Fans of The Smiths won't be thrilled with this film. The movie offers little to none of their music and barely touches on their existence. Instead its focus is on Morrissey himself and what brought about his journey to live performing and how his life experiences were what were the basis of the words he brought to the table. One almost feels as if there could be a trilogy of films about his life beginning with this one, moving to his time with The Smiths and ending with his solo career.

The controversies, the legal battles and the popularity of Morrissey's life are not even touched on in this film. Instead we remain in those formative years. While watching I kept wondering about the film. All biopics tend to play it fast and loose with the facts. Here we see his mother supporting him in every way imaginable. If that was the reality then the woman should be hailed for being one of the best mothers out there.

The performances by all are well done and leave you hoping to see more from all of the cast members here, none standing out above the rest. While Lowden may be the star and center of attention he leaves room for the other actors to play with and off of his character. He does a great job of changing his physical appearance from the start to the finish and with each new incarnation his mannerisms change as well. But to offer that sort of performance while still being generous to your co-stars is something worth noting.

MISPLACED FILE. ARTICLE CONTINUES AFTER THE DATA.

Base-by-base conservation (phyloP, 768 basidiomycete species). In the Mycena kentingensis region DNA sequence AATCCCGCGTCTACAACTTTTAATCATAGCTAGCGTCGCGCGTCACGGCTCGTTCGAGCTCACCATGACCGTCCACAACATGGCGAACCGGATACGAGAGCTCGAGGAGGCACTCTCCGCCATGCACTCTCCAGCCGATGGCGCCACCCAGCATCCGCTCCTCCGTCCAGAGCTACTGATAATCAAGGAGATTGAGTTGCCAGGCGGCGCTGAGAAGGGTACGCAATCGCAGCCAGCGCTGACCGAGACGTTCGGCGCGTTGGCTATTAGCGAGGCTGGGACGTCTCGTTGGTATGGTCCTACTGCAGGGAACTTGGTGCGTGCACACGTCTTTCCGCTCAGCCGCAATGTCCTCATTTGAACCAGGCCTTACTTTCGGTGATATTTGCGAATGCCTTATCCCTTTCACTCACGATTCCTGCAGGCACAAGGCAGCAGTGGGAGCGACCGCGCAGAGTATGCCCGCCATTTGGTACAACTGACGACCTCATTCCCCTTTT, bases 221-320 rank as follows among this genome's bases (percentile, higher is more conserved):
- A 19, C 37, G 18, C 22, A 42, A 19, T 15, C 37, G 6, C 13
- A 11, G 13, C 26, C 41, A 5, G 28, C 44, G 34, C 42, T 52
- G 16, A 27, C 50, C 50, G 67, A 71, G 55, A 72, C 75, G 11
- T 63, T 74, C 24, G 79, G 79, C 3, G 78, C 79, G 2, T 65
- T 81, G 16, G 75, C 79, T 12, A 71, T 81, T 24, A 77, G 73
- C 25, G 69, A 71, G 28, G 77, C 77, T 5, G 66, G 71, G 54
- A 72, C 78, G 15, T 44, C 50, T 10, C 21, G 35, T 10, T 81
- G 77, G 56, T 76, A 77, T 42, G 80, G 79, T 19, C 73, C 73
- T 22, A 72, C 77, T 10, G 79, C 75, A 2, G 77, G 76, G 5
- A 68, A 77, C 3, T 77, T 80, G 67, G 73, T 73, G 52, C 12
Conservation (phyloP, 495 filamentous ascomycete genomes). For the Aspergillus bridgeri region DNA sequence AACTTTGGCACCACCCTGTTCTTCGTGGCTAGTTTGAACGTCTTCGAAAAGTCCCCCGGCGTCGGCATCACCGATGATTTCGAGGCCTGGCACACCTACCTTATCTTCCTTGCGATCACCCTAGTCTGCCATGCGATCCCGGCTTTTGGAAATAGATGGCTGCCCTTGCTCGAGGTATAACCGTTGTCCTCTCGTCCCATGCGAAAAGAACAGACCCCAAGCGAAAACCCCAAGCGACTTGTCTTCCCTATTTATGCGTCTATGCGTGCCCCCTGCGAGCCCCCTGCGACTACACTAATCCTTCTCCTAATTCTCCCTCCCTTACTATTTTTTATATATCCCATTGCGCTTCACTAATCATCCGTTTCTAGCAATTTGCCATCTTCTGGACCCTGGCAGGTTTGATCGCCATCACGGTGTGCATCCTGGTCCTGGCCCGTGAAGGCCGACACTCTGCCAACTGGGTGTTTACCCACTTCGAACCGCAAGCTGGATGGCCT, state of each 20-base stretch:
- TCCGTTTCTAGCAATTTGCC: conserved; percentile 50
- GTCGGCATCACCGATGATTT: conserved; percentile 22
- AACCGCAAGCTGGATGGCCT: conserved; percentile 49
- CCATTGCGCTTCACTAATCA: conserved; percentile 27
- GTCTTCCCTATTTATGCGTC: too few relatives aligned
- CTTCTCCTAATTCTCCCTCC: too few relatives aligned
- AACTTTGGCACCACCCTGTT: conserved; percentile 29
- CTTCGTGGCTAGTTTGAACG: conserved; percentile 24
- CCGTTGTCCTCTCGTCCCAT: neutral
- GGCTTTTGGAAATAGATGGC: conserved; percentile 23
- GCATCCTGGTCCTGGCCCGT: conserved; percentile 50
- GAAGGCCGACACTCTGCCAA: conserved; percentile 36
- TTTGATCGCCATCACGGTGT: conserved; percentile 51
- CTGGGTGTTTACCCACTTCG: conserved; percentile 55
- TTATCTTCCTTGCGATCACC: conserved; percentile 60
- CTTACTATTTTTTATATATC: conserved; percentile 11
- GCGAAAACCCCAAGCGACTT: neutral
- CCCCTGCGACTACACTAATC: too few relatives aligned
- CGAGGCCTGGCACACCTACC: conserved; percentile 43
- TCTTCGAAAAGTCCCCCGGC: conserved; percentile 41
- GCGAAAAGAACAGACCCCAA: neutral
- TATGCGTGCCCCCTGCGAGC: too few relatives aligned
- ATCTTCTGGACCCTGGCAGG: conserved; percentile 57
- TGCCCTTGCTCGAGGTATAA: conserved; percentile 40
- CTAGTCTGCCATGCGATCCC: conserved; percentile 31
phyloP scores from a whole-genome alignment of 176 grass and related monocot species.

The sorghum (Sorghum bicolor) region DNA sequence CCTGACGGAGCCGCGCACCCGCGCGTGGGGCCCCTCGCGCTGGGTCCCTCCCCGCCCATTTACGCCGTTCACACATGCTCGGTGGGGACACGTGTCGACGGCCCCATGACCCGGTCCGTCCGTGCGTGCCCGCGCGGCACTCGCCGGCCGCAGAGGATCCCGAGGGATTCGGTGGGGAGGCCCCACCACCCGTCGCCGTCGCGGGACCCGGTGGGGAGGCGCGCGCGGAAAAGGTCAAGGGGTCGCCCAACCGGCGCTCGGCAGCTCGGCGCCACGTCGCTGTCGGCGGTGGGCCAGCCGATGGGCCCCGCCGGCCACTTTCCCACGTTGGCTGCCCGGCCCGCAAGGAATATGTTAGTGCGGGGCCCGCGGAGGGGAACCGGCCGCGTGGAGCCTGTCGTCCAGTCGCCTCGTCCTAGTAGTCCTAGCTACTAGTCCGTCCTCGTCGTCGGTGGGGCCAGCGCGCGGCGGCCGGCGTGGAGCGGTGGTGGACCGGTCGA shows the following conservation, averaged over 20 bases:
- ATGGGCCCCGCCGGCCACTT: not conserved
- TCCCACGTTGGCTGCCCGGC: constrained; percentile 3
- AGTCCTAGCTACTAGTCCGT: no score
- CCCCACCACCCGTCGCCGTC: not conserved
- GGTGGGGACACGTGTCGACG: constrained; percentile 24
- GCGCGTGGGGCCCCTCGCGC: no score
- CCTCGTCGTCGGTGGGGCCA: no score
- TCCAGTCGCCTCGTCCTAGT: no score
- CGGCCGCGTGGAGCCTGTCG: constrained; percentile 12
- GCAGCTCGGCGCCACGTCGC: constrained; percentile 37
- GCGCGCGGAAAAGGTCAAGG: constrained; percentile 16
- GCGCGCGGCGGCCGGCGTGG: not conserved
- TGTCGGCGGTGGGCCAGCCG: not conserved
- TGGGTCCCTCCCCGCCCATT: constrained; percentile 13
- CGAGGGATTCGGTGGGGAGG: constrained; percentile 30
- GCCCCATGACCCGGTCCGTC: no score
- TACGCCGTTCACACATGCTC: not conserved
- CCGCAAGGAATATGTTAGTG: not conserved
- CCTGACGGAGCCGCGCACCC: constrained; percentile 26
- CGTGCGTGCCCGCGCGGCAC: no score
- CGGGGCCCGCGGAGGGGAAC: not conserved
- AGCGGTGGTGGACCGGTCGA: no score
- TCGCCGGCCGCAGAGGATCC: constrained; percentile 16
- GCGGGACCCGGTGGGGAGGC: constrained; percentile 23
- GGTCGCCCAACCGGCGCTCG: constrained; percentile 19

Filled with plenty of music from the 60s and 70s that influenced Morrissey the only thing lacking are those Smith's tunes. But since his formation of the group is only glimpsed in the final scene it is not to be.

One thing I found interesting and will note is the montage at the end of the film. Director Mark Gill takes us shot by shot to the various sets and location scenes where the entire story took place, unoccupied by characters or people at all. It makes you focus on all that has come before, each place having a special meaning in the life of the character. It was a nice touch that brings the entire thing around and helps the viewer to focus. All in all a good movie and one fans of Morrissey will enjoy.

Read more IMDb reviews

9 Comments

Be the first to leave a comment